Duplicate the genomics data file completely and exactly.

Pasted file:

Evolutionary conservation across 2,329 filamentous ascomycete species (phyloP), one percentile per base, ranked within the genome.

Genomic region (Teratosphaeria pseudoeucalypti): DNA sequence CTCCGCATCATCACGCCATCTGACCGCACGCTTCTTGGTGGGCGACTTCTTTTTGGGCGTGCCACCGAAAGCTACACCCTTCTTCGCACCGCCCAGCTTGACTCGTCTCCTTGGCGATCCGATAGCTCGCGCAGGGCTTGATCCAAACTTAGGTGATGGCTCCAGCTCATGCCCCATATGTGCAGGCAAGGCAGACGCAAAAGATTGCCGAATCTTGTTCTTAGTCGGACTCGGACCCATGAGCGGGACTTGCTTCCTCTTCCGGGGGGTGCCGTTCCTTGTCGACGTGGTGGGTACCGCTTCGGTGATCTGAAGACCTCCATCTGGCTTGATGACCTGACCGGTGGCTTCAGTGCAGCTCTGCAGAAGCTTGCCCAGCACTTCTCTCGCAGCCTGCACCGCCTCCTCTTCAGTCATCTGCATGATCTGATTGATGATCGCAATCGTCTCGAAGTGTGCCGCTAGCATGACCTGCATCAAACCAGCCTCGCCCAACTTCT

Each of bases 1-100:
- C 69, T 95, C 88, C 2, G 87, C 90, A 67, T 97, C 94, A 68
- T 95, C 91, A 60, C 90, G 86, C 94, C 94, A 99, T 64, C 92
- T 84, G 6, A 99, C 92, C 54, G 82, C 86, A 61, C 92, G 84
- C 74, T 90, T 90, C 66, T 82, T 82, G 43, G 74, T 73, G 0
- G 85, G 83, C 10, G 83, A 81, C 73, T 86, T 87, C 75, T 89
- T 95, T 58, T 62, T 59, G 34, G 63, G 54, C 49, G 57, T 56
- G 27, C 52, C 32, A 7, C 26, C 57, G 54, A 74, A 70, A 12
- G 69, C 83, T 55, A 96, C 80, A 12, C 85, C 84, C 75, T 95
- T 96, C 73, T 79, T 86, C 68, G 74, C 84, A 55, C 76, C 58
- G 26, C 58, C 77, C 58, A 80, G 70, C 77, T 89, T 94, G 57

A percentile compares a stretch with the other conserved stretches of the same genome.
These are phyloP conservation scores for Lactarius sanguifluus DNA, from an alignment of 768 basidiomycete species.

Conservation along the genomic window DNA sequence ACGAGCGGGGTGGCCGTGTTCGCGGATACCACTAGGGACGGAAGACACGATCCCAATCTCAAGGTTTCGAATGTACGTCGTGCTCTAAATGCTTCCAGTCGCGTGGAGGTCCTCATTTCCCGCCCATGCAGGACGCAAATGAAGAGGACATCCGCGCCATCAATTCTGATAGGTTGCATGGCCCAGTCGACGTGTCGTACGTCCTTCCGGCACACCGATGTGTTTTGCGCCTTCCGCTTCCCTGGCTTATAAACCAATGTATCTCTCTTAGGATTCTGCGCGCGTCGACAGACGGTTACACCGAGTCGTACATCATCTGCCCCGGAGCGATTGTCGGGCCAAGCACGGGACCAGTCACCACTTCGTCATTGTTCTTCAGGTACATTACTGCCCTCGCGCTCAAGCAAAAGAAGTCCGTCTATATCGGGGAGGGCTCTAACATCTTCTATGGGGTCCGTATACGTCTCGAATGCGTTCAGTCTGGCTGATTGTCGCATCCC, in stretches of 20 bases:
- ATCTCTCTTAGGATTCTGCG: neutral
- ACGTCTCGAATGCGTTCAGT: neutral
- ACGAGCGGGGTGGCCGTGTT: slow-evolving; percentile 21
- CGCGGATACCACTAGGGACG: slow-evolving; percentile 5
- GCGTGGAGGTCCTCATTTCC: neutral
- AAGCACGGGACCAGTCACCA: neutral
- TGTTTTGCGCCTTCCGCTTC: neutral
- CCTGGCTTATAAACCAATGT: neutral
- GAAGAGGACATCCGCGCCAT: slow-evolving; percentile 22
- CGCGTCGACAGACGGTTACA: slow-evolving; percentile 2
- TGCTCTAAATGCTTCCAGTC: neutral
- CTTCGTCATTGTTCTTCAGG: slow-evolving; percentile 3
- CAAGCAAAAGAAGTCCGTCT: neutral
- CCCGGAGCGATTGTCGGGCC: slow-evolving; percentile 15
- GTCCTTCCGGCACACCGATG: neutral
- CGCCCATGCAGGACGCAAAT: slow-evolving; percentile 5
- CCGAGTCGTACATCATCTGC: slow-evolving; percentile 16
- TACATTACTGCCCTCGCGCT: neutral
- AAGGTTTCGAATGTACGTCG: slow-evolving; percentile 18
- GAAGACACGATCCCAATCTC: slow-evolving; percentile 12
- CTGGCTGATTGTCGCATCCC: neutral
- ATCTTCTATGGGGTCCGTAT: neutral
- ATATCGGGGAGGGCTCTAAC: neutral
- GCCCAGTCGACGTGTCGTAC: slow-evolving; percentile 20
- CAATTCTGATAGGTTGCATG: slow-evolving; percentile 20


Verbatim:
Evolutionary conservation across 2,329 filamentous ascomycete species (phyloP), one percentile per base, ranked within the genome.

Genomic region (Teratosphaeria pseudoeucalypti): DNA sequence CTCCGCATCATCACGCCATCTGACCGCACGCTTCTTGGTGGGCGACTTCTTTTTGGGCGTGCCACCGAAAGCTACACCCTTCTTCGCACCGCCCAGCTTGACTCGTCTCCTTGGCGATCCGATAGCTCGCGCAGGGCTTGATCCAAACTTAGGTGATGGCTCCAGCTCATGCCCCATATGTGCAGGCAAGGCAGACGCAAAAGATTGCCGAATCTTGTTCTTAGTCGGACTCGGACCCATGAGCGGGACTTGCTTCCTCTTCCGGGGGGTGCCGTTCCTTGTCGACGTGGTGGGTACCGCTTCGGTGATCTGAAGACCTCCATCTGGCTTGATGACCTGACCGGTGGCTTCAGTGCAGCTCTGCAGAAGCTTGCCCAGCACTTCTCTCGCAGCCTGCACCGCCTCCTCTTCAGTCATCTGCATGATCTGATTGATGATCGCAATCGTCTCGAAGTGTGCCGCTAGCATGACCTGCATCAAACCAGCCTCGCCCAACTTCT

Each of bases 1-100:
- C 69, T 95, C 88, C 2, G 87, C 90, A 67, T 97, C 94, A 68
- T 95, C 91, A 60, C 90, G 86, C 94, C 94, A 99, T 64, C 92
- T 84, G 6, A 99, C 92, C 54, G 82, C 86, A 61, C 92, G 84
- C 74, T 90, T 90, C 66, T 82, T 82, G 43, G 74, T 73, G 0
- G 85, G 83, C 10, G 83, A 81, C 73, T 86, T 87, C 75, T 89
- T 95, T 58, T 62, T 59, G 34, G 63, G 54, C 49, G 57, T 56
- G 27, C 52, C 32, A 7, C 26, C 57, G 54, A 74, A 70, A 12
- G 69, C 83, T 55, A 96, C 80, A 12, C 85, C 84, C 75, T 95
- T 96, C 73, T 79, T 86, C 68, G 74, C 84, A 55, C 76, C 58
- G 26, C 58, C 77, C 58, A 80, G 70, C 77, T 89, T 94, G 57

A percentile compares a stretch with the other conserved stretches of the same genome.
These are phyloP conservation scores for Lactarius sanguifluus DNA, from an alignment of 768 basidiomycete species.

Conservation along the genomic window DNA sequence ACGAGCGGGGTGGCCGTGTTCGCGGATACCACTAGGGACGGAAGACACGATCCCAATCTCAAGGTTTCGAATGTACGTCGTGCTCTAAATGCTTCCAGTCGCGTGGAGGTCCTCATTTCCCGCCCATGCAGGACGCAAATGAAGAGGACATCCGCGCCATCAATTCTGATAGGTTGCATGGCCCAGTCGACGTGTCGTACGTCCTTCCGGCACACCGATGTGTTTTGCGCCTTCCGCTTCCCTGGCTTATAAACCAATGTATCTCTCTTAGGATTCTGCGCGCGTCGACAGACGGTTACACCGAGTCGTACATCATCTGCCCCGGAGCGATTGTCGGGCCAAGCACGGGACCAGTCACCACTTCGTCATTGTTCTTCAGGTACATTACTGCCCTCGCGCTCAAGCAAAAGAAGTCCGTCTATATCGGGGAGGGCTCTAACATCTTCTATGGGGTCCGTATACGTCTCGAATGCGTTCAGTCTGGCTGATTGTCGCATCCC, in stretches of 20 bases:
- ATCTCTCTTAGGATTCTGCG: neutral
- ACGTCTCGAATGCGTTCAGT: neutral
- ACGAGCGGGGTGGCCGTGTT: slow-evolving; percentile 21
- CGCGGATACCACTAGGGACG: slow-evolving; percentile 5
- GCGTGGAGGTCCTCATTTCC: neutral
- AAGCACGGGACCAGTCACCA: neutral
- TGTTTTGCGCCTTCCGCTTC: neutral
- CCTGGCTTATAAACCAATGT: neutral
- GAAGAGGACATCCGCGCCAT: slow-evolving; percentile 22
- CGCGTCGACAGACGGTTACA: slow-evolving; percentile 2
- TGCTCTAAATGCTTCCAGTC: neutral
- CTTCGTCATTGTTCTTCAGG: slow-evolving; percentile 3
- CAAGCAAAAGAAGTCCGTCT: neutral
- CCCGGAGCGATTGTCGGGCC: slow-evolving; percentile 15
- GTCCTTCCGGCACACCGATG: neutral
- CGCCCATGCAGGACGCAAAT: slow-evolving; percentile 5
- CCGAGTCGTACATCATCTGC: slow-evolving; percentile 16
- TACATTACTGCCCTCGCGCT: neutral
- AAGGTTTCGAATGTACGTCG: slow-evolving; percentile 18
- GAAGACACGATCCCAATCTC: slow-evolving; percentile 12
- CTGGCTGATTGTCGCATCCC: neutral
- ATCTTCTATGGGGTCCGTAT: neutral
- ATATCGGGGAGGGCTCTAAC: neutral
- GCCCAGTCGACGTGTCGTAC: slow-evolving; percentile 20
- CAATTCTGATAGGTTGCATG: slow-evolving; percentile 20